There is a strong ethical tone to the command to honour one’s parents. This was addressed to adults, so it is about care of the elderly and respect for them so that the able bodied would support the aged. It is the only one of the Ten Commandments with a conditional promise of long life. In a society which respects and supports their elders, people will live healthier, longer lives.

The second five commandments deal with the ordering of society and the lives of individuals in the community.

Do not kill – this is respect for the sanctity of life.

Do not commit adultery calls for respect within marriage and relationships.

Do not steal – respect for property is recognised.

Do not bear false witness – means respect for the truth and the reputation of others.

Do not covet your neighbour’s house, wife or possessions. Envy is a corrosive force and can lead to abuse of power. This prohibits acquiring another person’s property illegally.

‘I am the Lord, who brought you out of the land of Egypt, out of the house of slavery; you shall have no other God’s but me’. In this set of commandments we have the pattern for the new life of freedom in a new land. These are not merely rules, but ten words spoken by God. They are a call by the Lord of life to live in relationship based on reverence for him and respect for one another from the least to the greatest.

Take away the ethical commandments of respect and you are left with a religion with no bearing on life as we experience it. If we take away the divine element we are left with an ethical code with no moral point of reference. They stand together as a whole, to shape our lives as God intended.

God our Father, hear the prayers we offer to you in faith.

We give you thanks for your commandments, which guide and lead us to live in obedience to your will. Strengthen and guide your church that it may faithfully proclaim your word of truth to a needy world. Bless the church in this land, bless this diocese and Pat our bishop. May we and all your people hold you in reverence and worship you with sincerity.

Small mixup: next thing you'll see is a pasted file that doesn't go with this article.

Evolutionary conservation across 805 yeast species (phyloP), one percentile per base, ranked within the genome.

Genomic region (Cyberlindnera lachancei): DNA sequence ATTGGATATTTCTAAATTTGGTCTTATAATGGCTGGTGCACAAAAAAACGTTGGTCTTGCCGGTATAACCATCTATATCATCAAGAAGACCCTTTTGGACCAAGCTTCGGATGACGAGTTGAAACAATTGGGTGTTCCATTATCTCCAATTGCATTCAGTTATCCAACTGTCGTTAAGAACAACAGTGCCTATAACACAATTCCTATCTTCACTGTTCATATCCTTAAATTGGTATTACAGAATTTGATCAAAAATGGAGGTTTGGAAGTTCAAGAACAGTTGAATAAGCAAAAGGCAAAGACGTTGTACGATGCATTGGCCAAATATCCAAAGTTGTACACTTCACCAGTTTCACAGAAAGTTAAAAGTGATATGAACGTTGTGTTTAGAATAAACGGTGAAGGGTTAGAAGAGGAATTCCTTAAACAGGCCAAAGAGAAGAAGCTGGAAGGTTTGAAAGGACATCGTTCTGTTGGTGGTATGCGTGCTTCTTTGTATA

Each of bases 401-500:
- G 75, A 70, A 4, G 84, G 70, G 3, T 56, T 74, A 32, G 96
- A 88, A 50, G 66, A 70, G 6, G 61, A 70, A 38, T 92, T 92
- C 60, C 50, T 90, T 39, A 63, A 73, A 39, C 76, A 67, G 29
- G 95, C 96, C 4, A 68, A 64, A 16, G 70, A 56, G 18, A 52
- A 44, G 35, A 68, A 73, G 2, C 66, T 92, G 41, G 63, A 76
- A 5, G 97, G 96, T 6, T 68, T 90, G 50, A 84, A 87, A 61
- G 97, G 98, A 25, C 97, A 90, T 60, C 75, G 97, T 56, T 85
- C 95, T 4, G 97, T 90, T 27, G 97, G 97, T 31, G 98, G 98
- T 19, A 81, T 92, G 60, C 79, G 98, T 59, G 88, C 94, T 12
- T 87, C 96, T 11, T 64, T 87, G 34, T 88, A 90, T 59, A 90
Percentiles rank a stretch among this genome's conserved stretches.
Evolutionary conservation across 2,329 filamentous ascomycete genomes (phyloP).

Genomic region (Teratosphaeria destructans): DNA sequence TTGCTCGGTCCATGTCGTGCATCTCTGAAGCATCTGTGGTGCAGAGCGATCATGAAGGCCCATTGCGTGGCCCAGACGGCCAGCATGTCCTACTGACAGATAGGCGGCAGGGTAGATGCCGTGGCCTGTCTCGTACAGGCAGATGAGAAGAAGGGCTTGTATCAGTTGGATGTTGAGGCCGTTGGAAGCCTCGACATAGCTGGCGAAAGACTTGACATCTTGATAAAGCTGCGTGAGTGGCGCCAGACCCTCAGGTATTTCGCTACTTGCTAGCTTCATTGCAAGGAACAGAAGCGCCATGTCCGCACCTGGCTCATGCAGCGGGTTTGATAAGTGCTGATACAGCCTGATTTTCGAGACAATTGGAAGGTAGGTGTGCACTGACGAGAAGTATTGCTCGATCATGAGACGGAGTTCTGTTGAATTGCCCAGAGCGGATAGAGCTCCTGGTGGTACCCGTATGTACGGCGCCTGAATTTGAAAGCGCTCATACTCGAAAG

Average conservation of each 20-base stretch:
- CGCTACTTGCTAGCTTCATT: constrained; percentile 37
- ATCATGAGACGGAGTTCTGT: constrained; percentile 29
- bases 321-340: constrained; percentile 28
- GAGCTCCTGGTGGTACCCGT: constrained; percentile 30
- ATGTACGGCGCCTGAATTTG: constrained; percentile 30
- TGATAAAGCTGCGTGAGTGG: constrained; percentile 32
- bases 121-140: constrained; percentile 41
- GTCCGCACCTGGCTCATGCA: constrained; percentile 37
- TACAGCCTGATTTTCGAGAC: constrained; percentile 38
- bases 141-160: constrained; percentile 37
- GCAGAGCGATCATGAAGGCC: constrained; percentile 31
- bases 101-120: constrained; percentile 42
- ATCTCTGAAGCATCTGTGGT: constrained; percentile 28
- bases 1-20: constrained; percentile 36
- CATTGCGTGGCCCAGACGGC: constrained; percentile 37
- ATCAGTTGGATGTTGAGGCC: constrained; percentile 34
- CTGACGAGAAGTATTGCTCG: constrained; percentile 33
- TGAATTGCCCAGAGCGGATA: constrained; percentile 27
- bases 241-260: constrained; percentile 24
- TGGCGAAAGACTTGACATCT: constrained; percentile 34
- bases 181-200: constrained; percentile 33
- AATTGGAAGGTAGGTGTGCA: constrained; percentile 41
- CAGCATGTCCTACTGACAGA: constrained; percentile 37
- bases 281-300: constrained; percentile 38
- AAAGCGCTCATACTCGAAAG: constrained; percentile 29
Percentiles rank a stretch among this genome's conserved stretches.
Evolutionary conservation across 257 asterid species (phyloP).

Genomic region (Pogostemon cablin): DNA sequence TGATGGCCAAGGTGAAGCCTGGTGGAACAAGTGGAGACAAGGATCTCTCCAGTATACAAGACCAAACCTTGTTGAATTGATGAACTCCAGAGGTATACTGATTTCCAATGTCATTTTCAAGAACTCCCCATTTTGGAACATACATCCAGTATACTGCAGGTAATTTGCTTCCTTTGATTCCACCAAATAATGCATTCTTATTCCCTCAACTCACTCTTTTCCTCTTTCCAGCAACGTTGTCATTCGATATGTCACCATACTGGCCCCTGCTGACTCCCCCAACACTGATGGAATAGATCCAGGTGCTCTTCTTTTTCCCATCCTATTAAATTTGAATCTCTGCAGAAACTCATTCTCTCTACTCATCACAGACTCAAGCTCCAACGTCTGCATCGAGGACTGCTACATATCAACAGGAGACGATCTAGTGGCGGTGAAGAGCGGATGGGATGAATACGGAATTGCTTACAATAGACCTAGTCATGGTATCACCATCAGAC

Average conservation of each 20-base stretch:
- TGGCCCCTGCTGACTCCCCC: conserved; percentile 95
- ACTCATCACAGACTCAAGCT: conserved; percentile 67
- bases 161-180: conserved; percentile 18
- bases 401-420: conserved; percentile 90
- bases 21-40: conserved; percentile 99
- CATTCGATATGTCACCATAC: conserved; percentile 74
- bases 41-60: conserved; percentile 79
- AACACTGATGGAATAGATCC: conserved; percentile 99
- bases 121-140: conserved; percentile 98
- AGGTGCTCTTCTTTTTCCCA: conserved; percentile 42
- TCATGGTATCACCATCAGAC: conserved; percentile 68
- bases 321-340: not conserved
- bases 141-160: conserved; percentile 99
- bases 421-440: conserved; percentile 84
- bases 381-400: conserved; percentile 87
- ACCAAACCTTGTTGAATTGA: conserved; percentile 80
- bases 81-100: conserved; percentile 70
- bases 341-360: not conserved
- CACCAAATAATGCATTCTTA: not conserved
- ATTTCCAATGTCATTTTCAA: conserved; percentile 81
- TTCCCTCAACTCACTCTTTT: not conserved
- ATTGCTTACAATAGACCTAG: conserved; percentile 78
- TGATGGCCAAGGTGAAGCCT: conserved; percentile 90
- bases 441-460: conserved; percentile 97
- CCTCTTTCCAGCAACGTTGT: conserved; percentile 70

Lord hear us. Lord graciously hear us.

We pray for the leaders of nations, for our president and government; for those who make laws and those who uphold them. Guide them in ensuring that respect, honour, integrity and justice are upheld. We pray for all who have responsibility for public health and managing the response to the Corona virus. We remember all who have been affected by COVID 19, and all medical staff who care for them. We pray for all who are engaged in medical research, working to develop effective medication. Guide them with your wisdom.

Lord hear us. Lord graciously hear us.

We pray for our families and loved ones. Be with any who are worried or anxious. Grant that respect and honour may be the mark of our relationships. We pray for families who suffer through poverty, debt or homelessness and those who live under stress. Strengthen and bless all who provide support to families in need.

Lord hear us. Lord graciously hear us.

We pray for young people beginning college or further education; guide them as they set out on this important stage of life. Bless our schools and colleges, teachers, lecturers and staff members working to provide a safe learning environment.

Lord hear us. Lord graciously hear us.

We pray for all who are sick: those in hospital, those awaiting results or undergoing treatment or recovering from illness. We remember all who live daily with pain, those with long term illness and those who are worried and anxious for their loved ones.
Grant them your peace and healing touch.

Lord hear us. Lord graciously hear us.

We remember with thanksgiving all our loved ones who have died in faith and we pray for all who grieve and sorrow. Grant that we may come with all your saints to the joy of your eternal kingdom.

The grace of our Lord Jesus Christ
and the love of God
and the fellowship of the Holy Spirit
be with us all evermore. Amen.